Thomas E. Ricks

ASU Future of War Senior Fellow

Thomas Ricks is an ASU Future of War senior fellow at New America. He also is a contributing editor of Foreign Policy magazine, for which he writes the blog “The Best Defense,” which was named the best blog of the year by the American Society of Magazine Editors in 2010, as well as the best military blog by Military Reporters & Editors.

Ricks covered the U.S. military for the Washington Post from 2000 through 2008. Until the end of 1999 he had the same beat at the Wall Street Journal, where he was a reporter for 17 years. He reported on U.S. military activities in Somalia, Haiti, Korea, Bosnia, Kosovo, Macedonia, Kuwait, Turkey, Afghanistan and Iraq. He was part of a Wall Street Journal team that won the Pulitzer Prize for national reporting in 2000 for a series of articles on how the U.S. military might change to meet the new demands of the 21st century. The series is posted at: http://www.pulitzer.org/year/2000/national-reporting/works

Ricks also was part of a Washington Post team that won the 2002 Pulitzer prize for reporting about the beginning of the U.S. counteroffensive against terrorism. Those articles are posted at: http://www.pulitzer.org/year/2002/national-reporting/works/

He is the author of Fiasco: The American Military Adventure in Iraq, 2003-05, which was a number one New York Times bestseller and a finalist for the Pulitzer Prize in 2007. His second book on that war, The Gamble: General Petraeus and the American Military Adventure in Iraq, 2006-08, was published in 2009. He also wrote Making the Corps, which won the Washington Monthly's "Political Book of the Year" award. His first novel, A Soldier's Duty, about the U.S. military intervening in Afghanistan, was published by Random House in June 2001--some four months before the U.S. actually did intervene there. He also has written on defense matters for the Atlantic Monthly and other publications.

His most recent book is The Generals: American Military Command from World War II to Today. He currently is writing a book about Churchill, Orwell and the 20th century. He currently is in the early stages of a book growing out of the Future of War project examining the military transitions that accompanied the industrial revolution, and the lessons and parallels they might hold for our current transition into the information age.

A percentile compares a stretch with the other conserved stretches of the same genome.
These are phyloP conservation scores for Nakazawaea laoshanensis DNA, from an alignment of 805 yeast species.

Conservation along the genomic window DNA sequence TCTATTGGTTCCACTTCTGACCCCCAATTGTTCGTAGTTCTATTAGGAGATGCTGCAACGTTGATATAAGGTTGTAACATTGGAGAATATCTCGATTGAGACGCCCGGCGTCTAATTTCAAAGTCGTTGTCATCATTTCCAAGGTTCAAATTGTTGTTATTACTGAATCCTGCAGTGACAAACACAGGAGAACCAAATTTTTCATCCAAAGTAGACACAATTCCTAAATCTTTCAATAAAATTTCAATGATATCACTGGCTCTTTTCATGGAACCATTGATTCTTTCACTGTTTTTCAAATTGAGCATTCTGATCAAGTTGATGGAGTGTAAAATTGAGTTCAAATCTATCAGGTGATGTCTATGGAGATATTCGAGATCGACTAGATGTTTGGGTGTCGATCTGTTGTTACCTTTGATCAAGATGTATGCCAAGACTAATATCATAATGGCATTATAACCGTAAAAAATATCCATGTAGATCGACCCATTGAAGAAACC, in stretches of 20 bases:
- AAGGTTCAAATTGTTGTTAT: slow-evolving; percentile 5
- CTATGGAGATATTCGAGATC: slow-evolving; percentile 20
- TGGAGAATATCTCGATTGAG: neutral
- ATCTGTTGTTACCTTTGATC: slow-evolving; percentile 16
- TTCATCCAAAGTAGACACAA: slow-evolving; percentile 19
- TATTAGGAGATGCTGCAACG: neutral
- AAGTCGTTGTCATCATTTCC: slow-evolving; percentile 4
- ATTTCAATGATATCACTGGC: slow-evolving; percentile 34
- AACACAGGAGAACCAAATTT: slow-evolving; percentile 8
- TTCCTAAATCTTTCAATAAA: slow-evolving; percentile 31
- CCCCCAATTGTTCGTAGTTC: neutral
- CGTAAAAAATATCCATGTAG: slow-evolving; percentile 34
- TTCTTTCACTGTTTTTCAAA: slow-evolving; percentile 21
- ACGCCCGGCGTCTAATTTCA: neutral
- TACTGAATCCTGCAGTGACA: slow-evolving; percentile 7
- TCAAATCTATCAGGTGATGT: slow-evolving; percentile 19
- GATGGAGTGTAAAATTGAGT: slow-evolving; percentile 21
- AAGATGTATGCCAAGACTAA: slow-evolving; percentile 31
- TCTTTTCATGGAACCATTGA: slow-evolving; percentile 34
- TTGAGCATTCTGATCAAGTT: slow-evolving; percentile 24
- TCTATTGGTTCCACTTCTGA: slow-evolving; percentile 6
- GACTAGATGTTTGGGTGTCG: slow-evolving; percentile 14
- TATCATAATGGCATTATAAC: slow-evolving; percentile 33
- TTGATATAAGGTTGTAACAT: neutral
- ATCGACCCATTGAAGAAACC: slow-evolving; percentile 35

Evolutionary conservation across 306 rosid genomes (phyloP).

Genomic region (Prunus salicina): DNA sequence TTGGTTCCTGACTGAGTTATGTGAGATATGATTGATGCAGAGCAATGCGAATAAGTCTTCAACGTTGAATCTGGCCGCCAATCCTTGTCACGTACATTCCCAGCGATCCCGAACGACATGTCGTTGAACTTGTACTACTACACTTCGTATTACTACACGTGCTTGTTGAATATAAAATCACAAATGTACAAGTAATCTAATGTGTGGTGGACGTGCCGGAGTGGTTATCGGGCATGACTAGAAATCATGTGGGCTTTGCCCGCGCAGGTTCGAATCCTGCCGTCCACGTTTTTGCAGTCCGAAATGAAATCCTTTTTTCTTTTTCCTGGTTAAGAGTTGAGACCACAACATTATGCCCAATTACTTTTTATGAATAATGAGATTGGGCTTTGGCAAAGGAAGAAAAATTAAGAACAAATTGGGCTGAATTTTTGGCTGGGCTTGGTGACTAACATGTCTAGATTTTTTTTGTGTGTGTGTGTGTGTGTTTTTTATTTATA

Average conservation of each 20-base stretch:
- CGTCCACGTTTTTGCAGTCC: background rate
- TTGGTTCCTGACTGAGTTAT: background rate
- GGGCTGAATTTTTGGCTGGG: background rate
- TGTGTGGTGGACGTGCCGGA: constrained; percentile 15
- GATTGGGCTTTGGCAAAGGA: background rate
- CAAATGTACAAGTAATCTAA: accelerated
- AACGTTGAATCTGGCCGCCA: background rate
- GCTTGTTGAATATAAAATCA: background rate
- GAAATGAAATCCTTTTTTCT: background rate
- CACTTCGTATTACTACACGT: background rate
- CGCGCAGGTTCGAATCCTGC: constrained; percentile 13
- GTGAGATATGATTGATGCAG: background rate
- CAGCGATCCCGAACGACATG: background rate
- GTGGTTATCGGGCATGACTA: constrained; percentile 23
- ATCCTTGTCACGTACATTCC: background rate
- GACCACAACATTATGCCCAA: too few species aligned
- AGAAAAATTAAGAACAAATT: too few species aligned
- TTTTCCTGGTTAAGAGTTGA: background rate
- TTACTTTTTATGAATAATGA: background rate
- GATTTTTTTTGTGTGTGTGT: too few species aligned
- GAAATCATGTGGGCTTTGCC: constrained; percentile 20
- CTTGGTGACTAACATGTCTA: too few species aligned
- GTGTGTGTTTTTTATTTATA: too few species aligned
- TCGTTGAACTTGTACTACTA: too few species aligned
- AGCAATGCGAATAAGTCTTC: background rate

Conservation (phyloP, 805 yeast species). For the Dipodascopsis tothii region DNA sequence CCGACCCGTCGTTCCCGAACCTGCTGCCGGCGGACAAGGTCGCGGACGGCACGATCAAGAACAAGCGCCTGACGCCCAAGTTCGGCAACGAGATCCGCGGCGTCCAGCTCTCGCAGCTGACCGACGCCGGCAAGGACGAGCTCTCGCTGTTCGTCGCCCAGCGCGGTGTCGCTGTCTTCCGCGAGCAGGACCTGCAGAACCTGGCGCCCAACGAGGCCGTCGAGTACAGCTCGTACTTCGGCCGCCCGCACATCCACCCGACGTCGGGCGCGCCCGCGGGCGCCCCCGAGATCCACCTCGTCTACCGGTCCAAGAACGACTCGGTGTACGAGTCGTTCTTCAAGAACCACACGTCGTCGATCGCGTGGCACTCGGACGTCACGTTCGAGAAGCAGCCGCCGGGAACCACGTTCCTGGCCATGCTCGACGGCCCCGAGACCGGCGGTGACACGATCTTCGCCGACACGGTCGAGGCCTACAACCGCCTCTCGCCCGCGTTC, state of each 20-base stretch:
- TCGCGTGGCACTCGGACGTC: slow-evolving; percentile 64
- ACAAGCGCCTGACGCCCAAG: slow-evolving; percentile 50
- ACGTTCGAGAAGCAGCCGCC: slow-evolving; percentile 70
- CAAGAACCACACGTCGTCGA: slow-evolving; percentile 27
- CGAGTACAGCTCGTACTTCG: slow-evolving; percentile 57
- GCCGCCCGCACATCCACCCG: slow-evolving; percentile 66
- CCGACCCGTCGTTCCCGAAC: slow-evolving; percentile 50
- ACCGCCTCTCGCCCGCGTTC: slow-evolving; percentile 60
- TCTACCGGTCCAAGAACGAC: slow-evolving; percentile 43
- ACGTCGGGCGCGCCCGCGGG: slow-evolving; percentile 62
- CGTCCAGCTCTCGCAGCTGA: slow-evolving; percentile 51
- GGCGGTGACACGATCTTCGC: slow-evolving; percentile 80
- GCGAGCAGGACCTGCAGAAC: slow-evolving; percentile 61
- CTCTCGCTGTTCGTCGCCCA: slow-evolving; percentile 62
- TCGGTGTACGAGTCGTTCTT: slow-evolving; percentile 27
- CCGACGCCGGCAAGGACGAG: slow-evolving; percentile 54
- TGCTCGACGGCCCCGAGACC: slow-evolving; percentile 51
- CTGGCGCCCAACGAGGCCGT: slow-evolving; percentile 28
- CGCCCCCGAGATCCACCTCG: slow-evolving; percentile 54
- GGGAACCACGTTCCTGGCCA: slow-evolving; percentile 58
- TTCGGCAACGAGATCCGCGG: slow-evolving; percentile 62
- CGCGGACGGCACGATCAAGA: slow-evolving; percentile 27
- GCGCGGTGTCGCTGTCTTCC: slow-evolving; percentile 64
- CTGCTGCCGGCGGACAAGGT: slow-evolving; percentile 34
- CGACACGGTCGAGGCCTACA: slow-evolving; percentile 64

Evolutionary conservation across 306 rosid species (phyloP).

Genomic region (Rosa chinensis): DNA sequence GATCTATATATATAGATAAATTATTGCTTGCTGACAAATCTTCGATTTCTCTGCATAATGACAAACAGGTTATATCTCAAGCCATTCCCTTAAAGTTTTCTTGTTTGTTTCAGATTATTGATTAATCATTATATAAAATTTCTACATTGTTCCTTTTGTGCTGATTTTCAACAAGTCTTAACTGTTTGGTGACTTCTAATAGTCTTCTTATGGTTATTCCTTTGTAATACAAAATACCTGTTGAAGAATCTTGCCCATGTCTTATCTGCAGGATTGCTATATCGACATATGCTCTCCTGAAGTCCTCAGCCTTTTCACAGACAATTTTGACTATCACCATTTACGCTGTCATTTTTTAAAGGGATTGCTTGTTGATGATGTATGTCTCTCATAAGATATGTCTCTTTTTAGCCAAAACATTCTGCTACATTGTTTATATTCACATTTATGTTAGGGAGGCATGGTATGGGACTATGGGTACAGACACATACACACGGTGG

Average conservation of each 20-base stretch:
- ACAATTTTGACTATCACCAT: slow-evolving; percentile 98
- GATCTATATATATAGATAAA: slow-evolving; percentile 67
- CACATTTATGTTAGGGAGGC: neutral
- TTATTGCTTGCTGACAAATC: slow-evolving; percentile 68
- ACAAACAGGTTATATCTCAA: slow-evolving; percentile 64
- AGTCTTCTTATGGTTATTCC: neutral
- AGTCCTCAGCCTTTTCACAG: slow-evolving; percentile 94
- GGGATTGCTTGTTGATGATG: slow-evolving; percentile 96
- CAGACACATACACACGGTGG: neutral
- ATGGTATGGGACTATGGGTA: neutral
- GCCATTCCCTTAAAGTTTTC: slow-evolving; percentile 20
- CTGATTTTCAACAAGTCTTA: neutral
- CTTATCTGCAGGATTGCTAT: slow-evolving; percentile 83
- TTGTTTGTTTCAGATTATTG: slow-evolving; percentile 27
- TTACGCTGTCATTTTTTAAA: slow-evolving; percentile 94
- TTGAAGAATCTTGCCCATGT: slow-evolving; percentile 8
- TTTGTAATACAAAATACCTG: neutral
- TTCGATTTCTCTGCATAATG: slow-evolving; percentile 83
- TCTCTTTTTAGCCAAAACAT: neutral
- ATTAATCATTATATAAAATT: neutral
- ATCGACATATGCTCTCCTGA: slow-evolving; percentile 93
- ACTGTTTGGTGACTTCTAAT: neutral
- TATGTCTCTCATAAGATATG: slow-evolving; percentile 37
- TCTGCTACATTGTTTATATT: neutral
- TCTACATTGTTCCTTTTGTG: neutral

Born in Massachusetts in 1955, he grew up in New York and Afghanistan and graduated from Yale in 1977. He is married to Mary Catherine Ricks, author of Escape on the Pearl, a history of one of the biggest slave escapes in American history. For recreation he enjoys sailing, sea kayaking, downhill skiing and reading military history.

All Work

INTERNATIONAL SECURITY and NEW AMERICA
A quick Best Defense interview with Lt. Col. Seth Folsom, author of the new book ‘Where Youth and Laughter Go’

There have been a lot of memoirs about Iraq and Afghanistan. How is yours different?


INTERNATIONAL SECURITY
The One Lesson On Leadership That The Military Needs To Embrace

In 2012, Pulitzer Prize-winning journalist Tom Ricks, wrote an article called “General Failure,” followed by a book on the same subject, cri


Who is right about how our nation wages war, Samuel Huntington or Eliot Cohen?

Michele Flournoy, the person most likely to become defense secretary in a future Democratic administration, dissed the hell out of Samuel Hu


A very unequal dialogue: NA/ASU FoW conference and civ-mil relations

Tom disagrees with my recent assessment that the recent New America Foundation/Arizona State University Future of War Conference underrepres


Why hasn’t the Army’s regular acquisition process produced anything in decades?

At the Future of War (FoW) conference, one of General Odierno’s comments referenced the problem of ‘utopia requirements’ in our Defense Acqu


Some Future of War thoughts in response to Matt Cavanaugh’s criticisms

Maj. Matt Cavanaugh, who was a winner in our Future of War essay contest, wrote a provocative piece complaining that there weren’t enough mi


Lessons of history for the future of war

A good strategy seems to be about adaptation and flexibility,” said Sir Lawrence Freedman at the beginning of a surprisingly lively panel at


Strategic experts at Future of War meeting: ISIS is kicking our ass

One of the gloomiest sessions at the New America/ASU conference on the future of war was an examination of the rise of ISIS. “The U.S. is al


Future of War: What the Army chief of staff thinks he learned from Iraq

General Raymond Odierno, the Army’s chief of staff, in speaking at the New America/ASU conference on the future of war, listed as a lesson f


The Future of War conference, Day One: Falling behind in drones and robotics

I was surprised by the amount of concern expressed that the United States has fallen behind in building drones. Peter Singer called the Pred


INTERNATIONAL SECURITY and RESOURCE SECURITY
What Is the Future of War?

It is with this in mind that New America, a nonpartisan think tank network; Arizona State University, the nation’s largest public university


Tom plays Phoenix

I'll be speaking next week in Phoenix. Come on down. Here are the details: Tuesday, February 3, 2015 at 7 p.m. The location is First Amendme